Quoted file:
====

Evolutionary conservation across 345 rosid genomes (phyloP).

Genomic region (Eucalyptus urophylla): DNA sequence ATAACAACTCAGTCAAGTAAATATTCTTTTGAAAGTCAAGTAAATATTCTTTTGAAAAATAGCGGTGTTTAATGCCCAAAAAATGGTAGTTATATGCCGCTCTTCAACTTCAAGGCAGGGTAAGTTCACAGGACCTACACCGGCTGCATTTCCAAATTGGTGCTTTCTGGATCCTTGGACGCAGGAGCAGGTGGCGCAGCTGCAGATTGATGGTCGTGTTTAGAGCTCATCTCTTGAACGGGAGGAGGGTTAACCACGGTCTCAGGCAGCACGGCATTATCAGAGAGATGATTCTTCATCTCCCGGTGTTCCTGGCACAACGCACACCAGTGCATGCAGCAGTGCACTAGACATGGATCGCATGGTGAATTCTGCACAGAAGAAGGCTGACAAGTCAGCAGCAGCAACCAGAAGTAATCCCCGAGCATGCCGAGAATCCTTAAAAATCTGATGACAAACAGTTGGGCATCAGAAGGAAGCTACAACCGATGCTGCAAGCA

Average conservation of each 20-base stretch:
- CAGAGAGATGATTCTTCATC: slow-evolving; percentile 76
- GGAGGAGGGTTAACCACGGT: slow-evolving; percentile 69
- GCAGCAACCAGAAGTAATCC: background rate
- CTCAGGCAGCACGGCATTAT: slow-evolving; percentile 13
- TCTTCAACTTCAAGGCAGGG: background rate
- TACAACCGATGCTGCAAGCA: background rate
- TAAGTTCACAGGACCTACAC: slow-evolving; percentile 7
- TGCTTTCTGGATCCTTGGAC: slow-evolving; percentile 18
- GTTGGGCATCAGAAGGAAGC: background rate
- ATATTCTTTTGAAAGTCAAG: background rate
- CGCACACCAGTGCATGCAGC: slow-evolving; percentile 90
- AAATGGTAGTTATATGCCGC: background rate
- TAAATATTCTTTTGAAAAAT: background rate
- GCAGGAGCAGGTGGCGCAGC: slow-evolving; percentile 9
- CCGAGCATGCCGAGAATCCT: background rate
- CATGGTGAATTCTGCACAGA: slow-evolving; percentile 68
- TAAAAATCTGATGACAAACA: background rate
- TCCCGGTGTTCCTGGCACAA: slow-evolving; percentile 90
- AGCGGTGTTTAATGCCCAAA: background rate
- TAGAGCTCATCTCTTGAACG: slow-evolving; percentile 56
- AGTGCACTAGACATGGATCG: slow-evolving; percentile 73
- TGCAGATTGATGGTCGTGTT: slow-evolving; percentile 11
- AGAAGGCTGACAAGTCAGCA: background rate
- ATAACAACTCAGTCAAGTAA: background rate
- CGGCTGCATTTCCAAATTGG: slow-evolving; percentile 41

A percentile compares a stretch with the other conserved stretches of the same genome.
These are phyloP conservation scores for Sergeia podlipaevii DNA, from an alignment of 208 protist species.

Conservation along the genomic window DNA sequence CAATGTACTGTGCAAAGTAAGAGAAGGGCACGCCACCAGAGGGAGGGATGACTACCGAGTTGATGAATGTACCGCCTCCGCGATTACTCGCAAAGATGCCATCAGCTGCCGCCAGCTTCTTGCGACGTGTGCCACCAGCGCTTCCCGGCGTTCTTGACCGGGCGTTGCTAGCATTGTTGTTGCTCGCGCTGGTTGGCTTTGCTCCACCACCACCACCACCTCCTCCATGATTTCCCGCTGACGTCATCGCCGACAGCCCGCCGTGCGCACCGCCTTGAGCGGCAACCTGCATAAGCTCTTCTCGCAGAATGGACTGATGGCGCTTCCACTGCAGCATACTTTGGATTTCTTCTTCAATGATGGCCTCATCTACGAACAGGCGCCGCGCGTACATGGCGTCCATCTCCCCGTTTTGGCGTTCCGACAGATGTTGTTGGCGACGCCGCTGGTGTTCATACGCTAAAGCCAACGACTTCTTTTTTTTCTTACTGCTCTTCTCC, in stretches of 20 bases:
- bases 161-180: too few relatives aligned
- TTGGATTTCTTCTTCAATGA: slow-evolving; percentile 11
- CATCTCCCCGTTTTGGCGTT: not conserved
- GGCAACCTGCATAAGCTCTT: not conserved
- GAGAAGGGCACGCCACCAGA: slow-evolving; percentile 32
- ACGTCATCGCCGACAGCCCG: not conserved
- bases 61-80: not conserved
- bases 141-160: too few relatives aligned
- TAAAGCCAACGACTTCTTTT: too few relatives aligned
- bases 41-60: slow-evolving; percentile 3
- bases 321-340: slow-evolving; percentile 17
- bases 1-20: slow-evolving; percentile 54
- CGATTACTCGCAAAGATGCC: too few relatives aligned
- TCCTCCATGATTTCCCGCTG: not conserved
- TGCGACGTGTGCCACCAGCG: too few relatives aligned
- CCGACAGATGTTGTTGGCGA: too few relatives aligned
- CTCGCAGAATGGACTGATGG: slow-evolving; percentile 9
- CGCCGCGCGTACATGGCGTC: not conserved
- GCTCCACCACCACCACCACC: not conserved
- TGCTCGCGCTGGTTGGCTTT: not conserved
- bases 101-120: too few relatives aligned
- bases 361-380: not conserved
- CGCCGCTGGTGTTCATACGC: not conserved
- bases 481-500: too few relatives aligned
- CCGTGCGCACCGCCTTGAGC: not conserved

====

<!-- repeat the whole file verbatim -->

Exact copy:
Evolutionary conservation across 345 rosid genomes (phyloP).

Genomic region (Eucalyptus urophylla): DNA sequence ATAACAACTCAGTCAAGTAAATATTCTTTTGAAAGTCAAGTAAATATTCTTTTGAAAAATAGCGGTGTTTAATGCCCAAAAAATGGTAGTTATATGCCGCTCTTCAACTTCAAGGCAGGGTAAGTTCACAGGACCTACACCGGCTGCATTTCCAAATTGGTGCTTTCTGGATCCTTGGACGCAGGAGCAGGTGGCGCAGCTGCAGATTGATGGTCGTGTTTAGAGCTCATCTCTTGAACGGGAGGAGGGTTAACCACGGTCTCAGGCAGCACGGCATTATCAGAGAGATGATTCTTCATCTCCCGGTGTTCCTGGCACAACGCACACCAGTGCATGCAGCAGTGCACTAGACATGGATCGCATGGTGAATTCTGCACAGAAGAAGGCTGACAAGTCAGCAGCAGCAACCAGAAGTAATCCCCGAGCATGCCGAGAATCCTTAAAAATCTGATGACAAACAGTTGGGCATCAGAAGGAAGCTACAACCGATGCTGCAAGCA

Average conservation of each 20-base stretch:
- CAGAGAGATGATTCTTCATC: slow-evolving; percentile 76
- GGAGGAGGGTTAACCACGGT: slow-evolving; percentile 69
- GCAGCAACCAGAAGTAATCC: background rate
- CTCAGGCAGCACGGCATTAT: slow-evolving; percentile 13
- TCTTCAACTTCAAGGCAGGG: background rate
- TACAACCGATGCTGCAAGCA: background rate
- TAAGTTCACAGGACCTACAC: slow-evolving; percentile 7
- TGCTTTCTGGATCCTTGGAC: slow-evolving; percentile 18
- GTTGGGCATCAGAAGGAAGC: background rate
- ATATTCTTTTGAAAGTCAAG: background rate
- CGCACACCAGTGCATGCAGC: slow-evolving; percentile 90
- AAATGGTAGTTATATGCCGC: background rate
- TAAATATTCTTTTGAAAAAT: background rate
- GCAGGAGCAGGTGGCGCAGC: slow-evolving; percentile 9
- CCGAGCATGCCGAGAATCCT: background rate
- CATGGTGAATTCTGCACAGA: slow-evolving; percentile 68
- TAAAAATCTGATGACAAACA: background rate
- TCCCGGTGTTCCTGGCACAA: slow-evolving; percentile 90
- AGCGGTGTTTAATGCCCAAA: background rate
- TAGAGCTCATCTCTTGAACG: slow-evolving; percentile 56
- AGTGCACTAGACATGGATCG: slow-evolving; percentile 73
- TGCAGATTGATGGTCGTGTT: slow-evolving; percentile 11
- AGAAGGCTGACAAGTCAGCA: background rate
- ATAACAACTCAGTCAAGTAA: background rate
- CGGCTGCATTTCCAAATTGG: slow-evolving; percentile 41

A percentile compares a stretch with the other conserved stretches of the same genome.
These are phyloP conservation scores for Sergeia podlipaevii DNA, from an alignment of 208 protist species.

Conservation along the genomic window DNA sequence CAATGTACTGTGCAAAGTAAGAGAAGGGCACGCCACCAGAGGGAGGGATGACTACCGAGTTGATGAATGTACCGCCTCCGCGATTACTCGCAAAGATGCCATCAGCTGCCGCCAGCTTCTTGCGACGTGTGCCACCAGCGCTTCCCGGCGTTCTTGACCGGGCGTTGCTAGCATTGTTGTTGCTCGCGCTGGTTGGCTTTGCTCCACCACCACCACCACCTCCTCCATGATTTCCCGCTGACGTCATCGCCGACAGCCCGCCGTGCGCACCGCCTTGAGCGGCAACCTGCATAAGCTCTTCTCGCAGAATGGACTGATGGCGCTTCCACTGCAGCATACTTTGGATTTCTTCTTCAATGATGGCCTCATCTACGAACAGGCGCCGCGCGTACATGGCGTCCATCTCCCCGTTTTGGCGTTCCGACAGATGTTGTTGGCGACGCCGCTGGTGTTCATACGCTAAAGCCAACGACTTCTTTTTTTTCTTACTGCTCTTCTCC, in stretches of 20 bases:
- bases 161-180: too few relatives aligned
- TTGGATTTCTTCTTCAATGA: slow-evolving; percentile 11
- CATCTCCCCGTTTTGGCGTT: not conserved
- GGCAACCTGCATAAGCTCTT: not conserved
- GAGAAGGGCACGCCACCAGA: slow-evolving; percentile 32
- ACGTCATCGCCGACAGCCCG: not conserved
- bases 61-80: not conserved
- bases 141-160: too few relatives aligned
- TAAAGCCAACGACTTCTTTT: too few relatives aligned
- bases 41-60: slow-evolving; percentile 3
- bases 321-340: slow-evolving; percentile 17
- bases 1-20: slow-evolving; percentile 54
- CGATTACTCGCAAAGATGCC: too few relatives aligned
- TCCTCCATGATTTCCCGCTG: not conserved
- TGCGACGTGTGCCACCAGCG: too few relatives aligned
- CCGACAGATGTTGTTGGCGA: too few relatives aligned
- CTCGCAGAATGGACTGATGG: slow-evolving; percentile 9
- CGCCGCGCGTACATGGCGTC: not conserved
- GCTCCACCACCACCACCACC: not conserved
- TGCTCGCGCTGGTTGGCTTT: not conserved
- bases 101-120: too few relatives aligned
- bases 361-380: not conserved
- CGCCGCTGGTGTTCATACGC: not conserved
- bases 481-500: too few relatives aligned
- CCGTGCGCACCGCCTTGAGC: not conserved